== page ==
Video: How domesticated are domestic cats?
People love cats. Much more so than dogs, they’re an intriguing mix of a wild animal and a house pet. A dog adopts its human family as its pack, or looked at another way, dogs remain as “children” for the duration of their lives.
Cats can act like kids too. Like dogs, they know where they’re next meal is coming from. Yet in terms of hunting small game, keeping hidden and multiplying, cats win. They’re just more adaptable and better overall at surviving.
In Alan Weisman’s fascinating book “The World Without Us”, scientists propose that if humanity were simply to vanish, domestic dogs, outcompeted by wolves and other predators, would vanish with us. (I imagine that in places like Australia, where feral dogs and dingos are apex predators, that this would not be the case.) Cats on the other hand, would thrive.
Just look at feral cats now. Despite efforts to control them, the US alone is home to an estimated 60 million of them.
Cats have come a long way since being domesticated from African wild cats some 10,000 years ago. Humanity has spread cats to all corners of the world. They are believed to be the most popular pet on Earth. In terms of survival as a species, cats have no doubt benefitted greatly from human intervention. So have rats, which we don’t like nearly as much. And despite the ecological damage cats do in some places, we fight to protect their rights to kill as much as they like.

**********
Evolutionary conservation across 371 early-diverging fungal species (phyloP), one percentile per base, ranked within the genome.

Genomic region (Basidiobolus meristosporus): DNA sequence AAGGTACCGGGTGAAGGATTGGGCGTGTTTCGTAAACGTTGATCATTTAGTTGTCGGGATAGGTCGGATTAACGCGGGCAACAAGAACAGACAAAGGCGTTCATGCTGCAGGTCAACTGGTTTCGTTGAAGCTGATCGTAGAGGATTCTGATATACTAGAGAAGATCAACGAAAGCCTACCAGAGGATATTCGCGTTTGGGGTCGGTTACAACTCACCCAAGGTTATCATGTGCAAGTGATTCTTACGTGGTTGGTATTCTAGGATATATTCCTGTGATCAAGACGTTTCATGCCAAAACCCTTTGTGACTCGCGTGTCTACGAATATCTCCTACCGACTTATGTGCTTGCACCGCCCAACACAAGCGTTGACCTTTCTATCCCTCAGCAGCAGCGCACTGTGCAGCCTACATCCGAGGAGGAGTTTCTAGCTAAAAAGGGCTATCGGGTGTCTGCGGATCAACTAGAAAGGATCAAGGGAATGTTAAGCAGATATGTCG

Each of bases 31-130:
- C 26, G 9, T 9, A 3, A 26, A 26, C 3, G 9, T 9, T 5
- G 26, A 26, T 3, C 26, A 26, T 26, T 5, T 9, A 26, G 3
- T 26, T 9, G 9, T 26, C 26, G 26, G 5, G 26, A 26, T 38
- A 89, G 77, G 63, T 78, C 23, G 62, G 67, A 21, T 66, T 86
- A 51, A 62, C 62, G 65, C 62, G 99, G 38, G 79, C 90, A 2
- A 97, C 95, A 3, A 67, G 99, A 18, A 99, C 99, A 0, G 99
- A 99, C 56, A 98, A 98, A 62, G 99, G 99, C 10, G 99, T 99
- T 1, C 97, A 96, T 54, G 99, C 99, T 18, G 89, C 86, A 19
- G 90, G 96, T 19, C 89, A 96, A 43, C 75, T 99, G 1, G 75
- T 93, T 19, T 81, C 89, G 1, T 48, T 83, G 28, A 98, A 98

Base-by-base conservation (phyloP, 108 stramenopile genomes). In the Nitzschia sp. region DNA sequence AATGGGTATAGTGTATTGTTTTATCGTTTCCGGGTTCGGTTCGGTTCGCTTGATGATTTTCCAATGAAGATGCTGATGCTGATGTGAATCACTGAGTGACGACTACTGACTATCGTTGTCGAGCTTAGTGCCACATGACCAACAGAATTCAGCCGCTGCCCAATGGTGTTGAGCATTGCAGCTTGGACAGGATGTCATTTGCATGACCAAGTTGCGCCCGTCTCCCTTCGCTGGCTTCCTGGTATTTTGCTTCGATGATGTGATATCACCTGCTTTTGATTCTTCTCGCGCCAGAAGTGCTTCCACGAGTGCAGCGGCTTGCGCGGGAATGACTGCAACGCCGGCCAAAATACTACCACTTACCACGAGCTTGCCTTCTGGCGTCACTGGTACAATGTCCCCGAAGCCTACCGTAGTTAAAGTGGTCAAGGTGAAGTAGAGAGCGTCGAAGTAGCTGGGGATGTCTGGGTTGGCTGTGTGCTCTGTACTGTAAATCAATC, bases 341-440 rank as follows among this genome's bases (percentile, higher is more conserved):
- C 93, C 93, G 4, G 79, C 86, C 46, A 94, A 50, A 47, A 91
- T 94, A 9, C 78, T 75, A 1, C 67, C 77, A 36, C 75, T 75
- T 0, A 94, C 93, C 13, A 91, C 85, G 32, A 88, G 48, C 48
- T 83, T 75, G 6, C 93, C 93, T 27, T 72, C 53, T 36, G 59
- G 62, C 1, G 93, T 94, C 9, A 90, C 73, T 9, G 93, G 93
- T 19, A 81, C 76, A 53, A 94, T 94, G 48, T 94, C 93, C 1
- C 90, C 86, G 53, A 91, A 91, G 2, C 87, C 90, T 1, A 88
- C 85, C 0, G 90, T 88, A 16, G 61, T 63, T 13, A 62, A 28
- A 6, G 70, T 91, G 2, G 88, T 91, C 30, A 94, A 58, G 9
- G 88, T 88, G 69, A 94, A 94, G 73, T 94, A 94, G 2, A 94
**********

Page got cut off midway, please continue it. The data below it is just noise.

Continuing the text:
The law even recognizes the innate wildness of domestic cats. In the UK, unlike dogs and humans, cats can go where they like – trespassing, fouling and hunting – without their owners taking any responsibility. One might ask: are they really their owners then?
Check out the two following videos of domestic cats and their wild habits from National Geographic’s Wild Side of Cats series.